25. I must be totally missing something but I don’t know what. I have a Windows 2k8 R2 server with 2 NICs and a lot of local storage. One NIC is a 1G on our 10.139.x.x net which all servers/PC/s/etc access. The other is a 10G NIC on a 10.140.x.x net which storage and the ESX Servers, and the Veeam box are on. (The ESX’s, Veeam, and 2k8 box are also on the 10.139 net) Since the 2k8 Server and the ESXs are on the 10G backbone and the source VM is on ESX, the destination for the Veeam backup is on the 2k8 Server, I am looking for the fastest avenue of transport from source to target. I thought that if I installed MS iSCSI Target software on the 2k8 box and created an iSCSI target from the local storage on it and then configured Veeam with iSCSI initiator software to access that target, it would improve throughput. On the Veeam box I have added the iSCSI target ( the 2k8 box). Now I can see the Target under Storage manager on the Veeam box but cannot figure out how to add it as a repository so that I can backup to it. Maybe I am going about this all wrong but there is probably somebody else out there as clueless as me that needs help. What would be the best way to take advantage of this 10G backbone to backup from ESX to the 2k8 box? Simply adding the 2k8 box as a Windows drive letter to the Veeam box only gives me about 39M throughput. I know I can get faster than that. Thanks for tolerating my newbieness

  26. Tony,

    You need to make sure that your veeam backup server has read access to all of the iscsi luns inside of vmware. At that point you tell veeam to backup the VM’s and it should use SAN transport mode… if it is using NDB mode then you are bound to get really bad transfer rates.

    Let me know if you still cant get it, maybe we can do a webex or something

  27. Hi- I am backing up VMs which reside on a large number of iSCSI LUNs. I am testing this method. Is there a way to connect multiple targets at once using the MS iSCSI initiator? Better yet, is there a way to export the list of favorites from one backup proxy to another?

  28. Hi J
    I think I’m going nuts here. I followed your article (nice one) on setting up the MS iSCSI software initiator but every time I start a backup job it tells me “Direct SAN connection is not available, failing over to network mode” and I get around 30-37MB/s in NBD mode.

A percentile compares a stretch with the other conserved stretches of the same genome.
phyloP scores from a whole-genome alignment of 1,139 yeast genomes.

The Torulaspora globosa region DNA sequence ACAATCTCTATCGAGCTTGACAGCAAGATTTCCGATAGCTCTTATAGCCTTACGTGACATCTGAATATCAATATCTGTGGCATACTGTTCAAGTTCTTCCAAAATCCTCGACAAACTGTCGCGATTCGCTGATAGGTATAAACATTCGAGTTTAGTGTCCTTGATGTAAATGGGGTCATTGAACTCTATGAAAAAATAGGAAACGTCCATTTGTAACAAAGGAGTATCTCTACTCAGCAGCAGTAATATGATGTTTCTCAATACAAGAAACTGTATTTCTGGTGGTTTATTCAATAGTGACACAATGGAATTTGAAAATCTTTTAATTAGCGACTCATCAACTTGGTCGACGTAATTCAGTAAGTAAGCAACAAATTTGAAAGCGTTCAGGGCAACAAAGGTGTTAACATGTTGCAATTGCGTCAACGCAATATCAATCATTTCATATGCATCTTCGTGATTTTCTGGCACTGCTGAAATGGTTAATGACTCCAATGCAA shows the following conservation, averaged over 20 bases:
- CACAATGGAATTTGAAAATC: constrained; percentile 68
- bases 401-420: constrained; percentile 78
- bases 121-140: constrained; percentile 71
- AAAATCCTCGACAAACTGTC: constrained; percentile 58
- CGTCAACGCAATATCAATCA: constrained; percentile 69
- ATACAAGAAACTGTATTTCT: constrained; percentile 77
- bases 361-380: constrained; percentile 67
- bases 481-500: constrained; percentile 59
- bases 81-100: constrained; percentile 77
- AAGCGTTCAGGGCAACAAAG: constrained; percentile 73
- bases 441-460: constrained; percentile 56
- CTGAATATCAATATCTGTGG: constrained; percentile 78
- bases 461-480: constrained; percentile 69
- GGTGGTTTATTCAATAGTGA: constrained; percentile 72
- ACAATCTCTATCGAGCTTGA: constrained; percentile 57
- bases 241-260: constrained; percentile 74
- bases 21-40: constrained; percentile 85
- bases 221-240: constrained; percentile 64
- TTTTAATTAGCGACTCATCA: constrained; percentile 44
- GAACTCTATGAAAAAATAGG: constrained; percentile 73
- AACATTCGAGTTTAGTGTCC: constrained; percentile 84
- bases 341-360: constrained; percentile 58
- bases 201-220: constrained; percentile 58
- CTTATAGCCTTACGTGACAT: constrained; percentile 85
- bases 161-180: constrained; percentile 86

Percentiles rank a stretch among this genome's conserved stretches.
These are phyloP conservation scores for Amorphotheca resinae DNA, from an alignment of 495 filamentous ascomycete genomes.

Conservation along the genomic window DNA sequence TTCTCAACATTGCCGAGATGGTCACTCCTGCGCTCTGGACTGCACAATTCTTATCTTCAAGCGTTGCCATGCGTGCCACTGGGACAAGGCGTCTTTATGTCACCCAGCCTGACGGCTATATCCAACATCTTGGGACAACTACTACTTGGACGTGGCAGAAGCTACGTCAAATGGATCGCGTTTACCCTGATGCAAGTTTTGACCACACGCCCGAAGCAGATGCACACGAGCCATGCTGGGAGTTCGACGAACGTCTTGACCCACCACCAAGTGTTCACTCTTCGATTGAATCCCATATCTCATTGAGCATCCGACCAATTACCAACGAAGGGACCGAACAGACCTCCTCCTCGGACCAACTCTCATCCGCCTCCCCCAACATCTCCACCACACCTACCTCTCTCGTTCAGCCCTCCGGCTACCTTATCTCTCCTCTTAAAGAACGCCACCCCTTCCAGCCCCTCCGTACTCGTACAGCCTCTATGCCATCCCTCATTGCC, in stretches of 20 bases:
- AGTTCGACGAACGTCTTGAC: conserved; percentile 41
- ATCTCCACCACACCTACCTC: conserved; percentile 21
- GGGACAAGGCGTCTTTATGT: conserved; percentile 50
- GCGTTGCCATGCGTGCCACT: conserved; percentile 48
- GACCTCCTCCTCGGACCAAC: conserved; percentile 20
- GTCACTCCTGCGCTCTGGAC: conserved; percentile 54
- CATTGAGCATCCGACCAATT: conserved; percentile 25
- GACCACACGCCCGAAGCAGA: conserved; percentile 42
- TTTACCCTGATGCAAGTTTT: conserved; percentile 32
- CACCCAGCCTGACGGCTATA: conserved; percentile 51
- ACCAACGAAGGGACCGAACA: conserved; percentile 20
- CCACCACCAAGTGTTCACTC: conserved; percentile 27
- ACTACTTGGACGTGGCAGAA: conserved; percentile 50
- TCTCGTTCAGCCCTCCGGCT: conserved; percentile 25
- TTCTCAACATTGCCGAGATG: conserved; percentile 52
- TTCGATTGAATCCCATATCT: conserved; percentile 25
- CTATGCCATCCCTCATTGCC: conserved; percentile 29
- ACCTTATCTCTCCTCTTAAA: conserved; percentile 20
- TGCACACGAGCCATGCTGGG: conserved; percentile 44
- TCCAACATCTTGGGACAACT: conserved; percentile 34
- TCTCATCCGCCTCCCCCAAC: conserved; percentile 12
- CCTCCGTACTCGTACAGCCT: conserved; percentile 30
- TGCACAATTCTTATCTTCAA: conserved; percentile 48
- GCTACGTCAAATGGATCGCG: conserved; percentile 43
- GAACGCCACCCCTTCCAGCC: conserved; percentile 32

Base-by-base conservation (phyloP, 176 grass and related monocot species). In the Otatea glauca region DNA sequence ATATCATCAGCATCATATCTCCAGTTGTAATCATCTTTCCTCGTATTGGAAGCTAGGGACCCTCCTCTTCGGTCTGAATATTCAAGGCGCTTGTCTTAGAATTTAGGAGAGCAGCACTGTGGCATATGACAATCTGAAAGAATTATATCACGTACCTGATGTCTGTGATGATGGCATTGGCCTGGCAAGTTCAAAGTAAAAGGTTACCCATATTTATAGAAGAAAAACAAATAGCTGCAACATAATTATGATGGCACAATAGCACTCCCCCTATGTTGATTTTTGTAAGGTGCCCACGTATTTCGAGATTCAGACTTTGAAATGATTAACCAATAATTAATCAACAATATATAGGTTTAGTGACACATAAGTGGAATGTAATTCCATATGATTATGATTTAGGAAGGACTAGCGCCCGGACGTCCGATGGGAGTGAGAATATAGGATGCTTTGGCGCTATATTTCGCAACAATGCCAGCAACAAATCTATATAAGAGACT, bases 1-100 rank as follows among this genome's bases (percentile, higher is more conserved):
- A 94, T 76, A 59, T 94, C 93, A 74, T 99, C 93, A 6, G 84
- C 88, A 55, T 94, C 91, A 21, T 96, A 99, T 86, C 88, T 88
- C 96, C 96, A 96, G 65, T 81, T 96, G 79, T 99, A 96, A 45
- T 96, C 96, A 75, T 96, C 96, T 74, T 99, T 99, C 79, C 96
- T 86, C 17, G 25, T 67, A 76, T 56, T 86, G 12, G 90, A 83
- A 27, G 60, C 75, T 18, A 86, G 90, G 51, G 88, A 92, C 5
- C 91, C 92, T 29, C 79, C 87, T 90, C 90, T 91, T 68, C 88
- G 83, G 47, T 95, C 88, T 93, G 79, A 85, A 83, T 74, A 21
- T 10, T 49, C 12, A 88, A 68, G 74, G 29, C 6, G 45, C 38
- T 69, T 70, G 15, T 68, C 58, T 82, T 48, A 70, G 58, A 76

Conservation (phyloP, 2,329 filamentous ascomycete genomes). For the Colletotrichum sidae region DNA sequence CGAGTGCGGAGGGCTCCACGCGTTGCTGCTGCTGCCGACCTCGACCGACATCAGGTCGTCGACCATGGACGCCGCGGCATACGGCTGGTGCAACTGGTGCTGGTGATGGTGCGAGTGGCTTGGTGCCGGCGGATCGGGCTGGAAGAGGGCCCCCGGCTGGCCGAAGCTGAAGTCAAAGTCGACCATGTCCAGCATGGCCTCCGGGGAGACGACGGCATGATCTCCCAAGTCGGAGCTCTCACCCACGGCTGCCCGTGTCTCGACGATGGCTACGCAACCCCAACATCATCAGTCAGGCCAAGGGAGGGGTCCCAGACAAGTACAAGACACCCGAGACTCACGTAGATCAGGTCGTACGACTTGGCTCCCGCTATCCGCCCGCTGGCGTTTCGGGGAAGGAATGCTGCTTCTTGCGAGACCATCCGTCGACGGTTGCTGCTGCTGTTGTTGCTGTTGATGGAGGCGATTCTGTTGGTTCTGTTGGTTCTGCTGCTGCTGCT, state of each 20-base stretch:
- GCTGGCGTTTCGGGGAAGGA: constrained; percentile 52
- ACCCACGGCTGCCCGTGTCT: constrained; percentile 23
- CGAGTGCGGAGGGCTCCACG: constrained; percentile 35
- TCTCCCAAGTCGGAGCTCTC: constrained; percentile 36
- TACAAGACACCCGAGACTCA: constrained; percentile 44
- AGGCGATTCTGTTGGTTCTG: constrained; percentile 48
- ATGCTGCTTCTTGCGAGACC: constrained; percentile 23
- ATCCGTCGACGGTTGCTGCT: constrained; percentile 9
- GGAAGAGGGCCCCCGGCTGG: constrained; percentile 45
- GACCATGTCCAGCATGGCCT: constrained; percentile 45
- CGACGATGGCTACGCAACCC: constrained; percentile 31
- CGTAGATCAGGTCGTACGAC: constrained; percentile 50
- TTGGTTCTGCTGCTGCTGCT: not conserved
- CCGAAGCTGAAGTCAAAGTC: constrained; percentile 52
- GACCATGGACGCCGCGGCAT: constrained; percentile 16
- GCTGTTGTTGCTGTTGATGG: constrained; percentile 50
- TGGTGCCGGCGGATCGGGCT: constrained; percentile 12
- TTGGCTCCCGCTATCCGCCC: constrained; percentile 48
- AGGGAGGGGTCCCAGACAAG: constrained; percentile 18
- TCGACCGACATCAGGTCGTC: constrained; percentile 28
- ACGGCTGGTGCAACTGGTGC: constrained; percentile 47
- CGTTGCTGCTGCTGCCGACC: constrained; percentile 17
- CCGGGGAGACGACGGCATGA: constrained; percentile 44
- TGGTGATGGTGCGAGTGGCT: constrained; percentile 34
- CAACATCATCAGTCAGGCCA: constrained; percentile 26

The backup server is a Win2008R2 physical box with Veeam B&R 7 with all “roles”
    2x Integrated BCM5708 nics, one on production LAN and one for the SAN network.
    Created MS iSCSI initiator as per your article. It connects to a Equallogic box holding the VMFS volumes. I’m able to see the VMFS volumes on the Windows Disk Management as offline.

    What else do I need to check? I also have configured jumbo frames on the iSCSI nic since the switches are aswell. Also flow control is enabled on both iSCSI nic and SAN switches.
    Offload mechanisms on nic are enabled and MCS policy in initiator settings are set to Round Robin.

    I hope you have some suggestion
    Thanks

  29. hate to drag up an old thread but just wondering if anything has changed for vers8 or is it ok to just set this up?

    also is there any point to doing this on veeam proxy VM’s or is it better performance having it setup on the physical Veeam box?

    Merci

  30. Hey Eddie.

    V8 could present some differences in best practices on things depending on your situation.

    1.) if you have a dedupe appliance then you certainly want to use Veeam’s integration with it
    2.) if you have a data domain DDBoost is a MUST! you are just silly if you dont use DDBoost
    3.) while physical proxies with direct san access are still considered the “best” way to do backups, I honestly prefer virtual proxies using hot add these days.

    The biggest thing with physical proxies is that VMware is required to do a lot less work…. meaning that all it has to do with direct san backups is take a snap

    If you use virtual proxies then after the snap it also has to reconfigure the veeam proxy VM to have access to the vmdk. which basically means … more stuff for vcenter to slow down during the process lol but personally i havent had any issues with it and it keeps customers from having to run physical boxes.

Leave a Reply